I was a little too late to witness the grand moment when the site finally got its due. It's now a National Historic Landmark (thanks Anthony).
Ready for my rant?
The process of naming a property on the National Register of Historic Places is a burdensome one. Reaching national landmark status, the pinnacle of historic American recognition, is doubly so. The National Park Service oversees the processes, and asks for a ridiculous amount of work to be done to prove worthiness for a site. And in most instances, that's a good thing. Not every "Washington slept here" inn or "Paul Revere drank here" tavern should be on the list. The list should have integrity. It should truly mean something significant to American history took place there.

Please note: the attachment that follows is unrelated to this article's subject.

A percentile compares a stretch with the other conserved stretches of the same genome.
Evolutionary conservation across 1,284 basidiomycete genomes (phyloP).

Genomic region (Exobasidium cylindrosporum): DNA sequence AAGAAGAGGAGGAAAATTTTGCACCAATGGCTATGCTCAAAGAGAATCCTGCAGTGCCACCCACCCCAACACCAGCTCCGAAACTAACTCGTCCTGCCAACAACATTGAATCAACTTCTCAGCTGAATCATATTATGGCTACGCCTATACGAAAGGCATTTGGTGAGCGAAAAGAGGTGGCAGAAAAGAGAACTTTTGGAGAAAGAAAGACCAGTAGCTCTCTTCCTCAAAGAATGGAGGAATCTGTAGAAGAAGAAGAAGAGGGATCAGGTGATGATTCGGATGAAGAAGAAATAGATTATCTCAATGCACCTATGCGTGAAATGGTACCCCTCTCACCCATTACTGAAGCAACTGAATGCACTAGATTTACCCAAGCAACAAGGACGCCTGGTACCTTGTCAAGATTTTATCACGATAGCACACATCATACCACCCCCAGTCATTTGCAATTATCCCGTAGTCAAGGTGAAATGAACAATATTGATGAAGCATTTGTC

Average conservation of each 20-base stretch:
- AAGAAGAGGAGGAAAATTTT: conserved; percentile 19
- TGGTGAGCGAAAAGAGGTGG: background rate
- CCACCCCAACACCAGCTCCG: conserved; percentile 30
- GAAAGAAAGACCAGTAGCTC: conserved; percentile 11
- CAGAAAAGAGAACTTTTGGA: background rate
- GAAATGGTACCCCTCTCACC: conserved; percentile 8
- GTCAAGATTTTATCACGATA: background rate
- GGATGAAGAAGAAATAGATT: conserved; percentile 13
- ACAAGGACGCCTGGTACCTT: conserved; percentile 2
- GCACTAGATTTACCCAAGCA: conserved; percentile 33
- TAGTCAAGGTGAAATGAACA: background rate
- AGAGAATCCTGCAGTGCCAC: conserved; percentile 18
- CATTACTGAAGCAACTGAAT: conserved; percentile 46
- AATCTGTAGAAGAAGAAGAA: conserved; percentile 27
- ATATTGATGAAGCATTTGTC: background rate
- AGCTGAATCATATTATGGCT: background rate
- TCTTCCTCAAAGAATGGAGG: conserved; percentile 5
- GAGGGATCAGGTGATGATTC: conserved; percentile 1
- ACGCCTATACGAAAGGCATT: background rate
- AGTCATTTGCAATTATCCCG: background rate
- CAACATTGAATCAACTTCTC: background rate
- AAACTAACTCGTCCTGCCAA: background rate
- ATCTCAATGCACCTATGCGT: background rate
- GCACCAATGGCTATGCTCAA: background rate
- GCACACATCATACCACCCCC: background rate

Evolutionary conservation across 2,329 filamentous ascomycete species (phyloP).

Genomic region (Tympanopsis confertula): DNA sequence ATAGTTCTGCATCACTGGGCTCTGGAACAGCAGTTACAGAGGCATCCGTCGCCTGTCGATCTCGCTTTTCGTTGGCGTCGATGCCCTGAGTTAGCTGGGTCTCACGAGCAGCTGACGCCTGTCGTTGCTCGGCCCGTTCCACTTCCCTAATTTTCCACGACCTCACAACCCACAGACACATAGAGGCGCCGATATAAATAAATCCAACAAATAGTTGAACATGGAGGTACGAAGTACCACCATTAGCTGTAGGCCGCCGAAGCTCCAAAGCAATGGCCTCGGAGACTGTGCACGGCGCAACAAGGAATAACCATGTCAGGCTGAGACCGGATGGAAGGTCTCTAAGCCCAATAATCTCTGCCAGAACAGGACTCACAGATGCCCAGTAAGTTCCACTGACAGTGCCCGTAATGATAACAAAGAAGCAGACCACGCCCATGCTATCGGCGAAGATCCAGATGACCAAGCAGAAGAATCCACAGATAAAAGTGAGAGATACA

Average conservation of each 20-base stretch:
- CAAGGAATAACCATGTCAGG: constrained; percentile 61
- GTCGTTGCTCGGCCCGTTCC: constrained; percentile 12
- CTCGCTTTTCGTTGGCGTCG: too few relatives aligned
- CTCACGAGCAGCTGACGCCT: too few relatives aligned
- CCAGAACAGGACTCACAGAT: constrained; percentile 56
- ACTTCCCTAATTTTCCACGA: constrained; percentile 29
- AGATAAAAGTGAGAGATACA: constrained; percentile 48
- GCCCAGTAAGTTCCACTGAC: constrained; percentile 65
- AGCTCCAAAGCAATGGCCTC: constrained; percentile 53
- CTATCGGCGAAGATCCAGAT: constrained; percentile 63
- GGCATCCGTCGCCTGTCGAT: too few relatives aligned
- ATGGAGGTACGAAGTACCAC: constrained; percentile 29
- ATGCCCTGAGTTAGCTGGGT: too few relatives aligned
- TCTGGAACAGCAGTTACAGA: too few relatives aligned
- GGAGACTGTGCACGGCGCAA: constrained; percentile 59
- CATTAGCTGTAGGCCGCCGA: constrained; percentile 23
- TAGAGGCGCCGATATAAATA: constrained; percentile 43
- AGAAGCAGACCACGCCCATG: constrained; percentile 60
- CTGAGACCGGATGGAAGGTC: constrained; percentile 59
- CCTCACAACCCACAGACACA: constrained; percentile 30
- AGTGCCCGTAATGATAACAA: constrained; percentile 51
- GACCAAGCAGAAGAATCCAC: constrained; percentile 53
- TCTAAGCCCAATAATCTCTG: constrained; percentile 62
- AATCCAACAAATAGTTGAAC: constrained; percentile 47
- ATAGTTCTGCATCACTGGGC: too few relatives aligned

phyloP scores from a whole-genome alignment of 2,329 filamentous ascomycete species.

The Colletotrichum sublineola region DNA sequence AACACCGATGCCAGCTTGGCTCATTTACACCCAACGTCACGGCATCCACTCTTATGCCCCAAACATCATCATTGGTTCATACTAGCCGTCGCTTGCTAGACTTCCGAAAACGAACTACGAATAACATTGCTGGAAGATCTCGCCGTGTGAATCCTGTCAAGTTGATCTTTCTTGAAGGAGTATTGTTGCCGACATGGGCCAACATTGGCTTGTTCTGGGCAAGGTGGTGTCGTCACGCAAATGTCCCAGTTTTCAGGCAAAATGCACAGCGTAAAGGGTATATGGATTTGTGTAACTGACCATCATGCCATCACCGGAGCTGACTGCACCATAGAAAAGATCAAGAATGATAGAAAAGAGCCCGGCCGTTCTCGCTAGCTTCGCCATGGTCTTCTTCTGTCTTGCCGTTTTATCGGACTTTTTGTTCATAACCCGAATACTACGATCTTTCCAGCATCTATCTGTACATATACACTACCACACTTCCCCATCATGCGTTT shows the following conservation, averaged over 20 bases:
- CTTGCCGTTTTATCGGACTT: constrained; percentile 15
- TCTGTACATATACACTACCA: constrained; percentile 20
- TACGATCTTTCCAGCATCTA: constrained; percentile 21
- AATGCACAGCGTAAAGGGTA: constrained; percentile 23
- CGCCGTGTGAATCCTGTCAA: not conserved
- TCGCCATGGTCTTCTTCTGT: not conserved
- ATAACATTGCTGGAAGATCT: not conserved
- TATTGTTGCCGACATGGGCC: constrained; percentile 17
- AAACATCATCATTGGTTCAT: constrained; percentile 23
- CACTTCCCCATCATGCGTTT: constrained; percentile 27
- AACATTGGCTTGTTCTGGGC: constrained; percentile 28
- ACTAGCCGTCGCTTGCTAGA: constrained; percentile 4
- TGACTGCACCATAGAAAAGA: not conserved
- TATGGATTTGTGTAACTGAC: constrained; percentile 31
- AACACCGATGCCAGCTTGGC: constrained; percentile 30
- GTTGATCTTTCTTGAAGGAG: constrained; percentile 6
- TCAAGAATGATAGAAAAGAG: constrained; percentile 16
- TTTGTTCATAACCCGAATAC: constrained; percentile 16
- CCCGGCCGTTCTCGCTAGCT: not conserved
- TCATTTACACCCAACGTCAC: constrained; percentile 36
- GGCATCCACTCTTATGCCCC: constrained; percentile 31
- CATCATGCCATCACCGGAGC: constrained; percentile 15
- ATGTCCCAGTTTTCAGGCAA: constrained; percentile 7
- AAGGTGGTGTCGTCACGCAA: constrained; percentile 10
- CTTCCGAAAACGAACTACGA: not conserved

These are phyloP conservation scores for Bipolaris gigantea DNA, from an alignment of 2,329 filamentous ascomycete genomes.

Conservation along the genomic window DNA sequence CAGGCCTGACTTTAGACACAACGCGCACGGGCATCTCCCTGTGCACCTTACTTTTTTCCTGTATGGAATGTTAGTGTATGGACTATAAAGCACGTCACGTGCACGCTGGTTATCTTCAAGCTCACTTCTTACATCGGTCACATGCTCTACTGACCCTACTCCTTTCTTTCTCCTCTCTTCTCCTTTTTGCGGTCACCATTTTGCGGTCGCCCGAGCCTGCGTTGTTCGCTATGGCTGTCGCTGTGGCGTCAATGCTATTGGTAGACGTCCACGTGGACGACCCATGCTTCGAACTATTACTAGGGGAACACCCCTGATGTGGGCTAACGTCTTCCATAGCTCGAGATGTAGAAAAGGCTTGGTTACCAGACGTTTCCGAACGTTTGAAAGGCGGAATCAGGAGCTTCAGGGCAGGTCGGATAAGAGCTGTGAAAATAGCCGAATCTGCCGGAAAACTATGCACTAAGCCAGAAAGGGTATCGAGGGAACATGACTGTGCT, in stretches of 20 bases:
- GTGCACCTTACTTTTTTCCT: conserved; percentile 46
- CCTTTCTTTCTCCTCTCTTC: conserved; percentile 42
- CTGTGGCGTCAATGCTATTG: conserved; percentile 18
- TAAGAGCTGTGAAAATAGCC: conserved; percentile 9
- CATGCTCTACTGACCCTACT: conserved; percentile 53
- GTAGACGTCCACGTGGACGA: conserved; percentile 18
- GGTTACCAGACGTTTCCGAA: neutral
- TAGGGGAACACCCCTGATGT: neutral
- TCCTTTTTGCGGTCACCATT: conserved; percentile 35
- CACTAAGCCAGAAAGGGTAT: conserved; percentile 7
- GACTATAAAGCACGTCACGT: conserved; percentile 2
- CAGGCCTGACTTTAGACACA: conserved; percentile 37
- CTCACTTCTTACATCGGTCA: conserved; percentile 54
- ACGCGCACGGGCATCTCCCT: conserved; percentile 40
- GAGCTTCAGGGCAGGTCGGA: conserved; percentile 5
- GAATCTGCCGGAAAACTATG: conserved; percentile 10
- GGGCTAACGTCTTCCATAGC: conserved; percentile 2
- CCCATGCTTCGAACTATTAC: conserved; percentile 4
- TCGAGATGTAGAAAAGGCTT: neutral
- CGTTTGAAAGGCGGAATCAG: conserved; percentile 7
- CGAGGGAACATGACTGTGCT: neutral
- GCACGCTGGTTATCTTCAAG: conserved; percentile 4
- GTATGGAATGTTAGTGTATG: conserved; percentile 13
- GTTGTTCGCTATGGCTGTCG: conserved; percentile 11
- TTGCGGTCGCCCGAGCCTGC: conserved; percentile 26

That said, some places should be automatically listed: famous battle sites, grand engineering landmarks, homesteads of historically important men and women, etc., much like Wayne Gretzky shouldn't have to wait five years to get into the hocky hall of fame. Instead, a place like the Alden House has to go through the process while, stupidly, a place like the visitors center at the Cape Cod National Seashore - a VISTORS CENTER! - is granted automatic National Register status the moment it hits the requisite age. How the National Park Service can sleep at night with regulations like that is beyond me.
So the Alden House, the famous home of John and Priscilla, with its ancient sturdy sills, its good morning staircase and its annual gathering of Alden descendants, has finally been given its due. That's damn good work on the part of the people who maintain it, and who make it available to teach us that not all of American history is about bureaucracy and unfairness for all.
Time: 36 minutes.
New species: None.
Stranger hellos: None.
What else is going on: joined Regina Porter, local historian, on Duxbury Beach for her talk in the character of Elizabeth Stockbridge Winslow White, 1870; worked the rest of the day; dinner with Michelle's family; wrote one short article for Northeast Boating.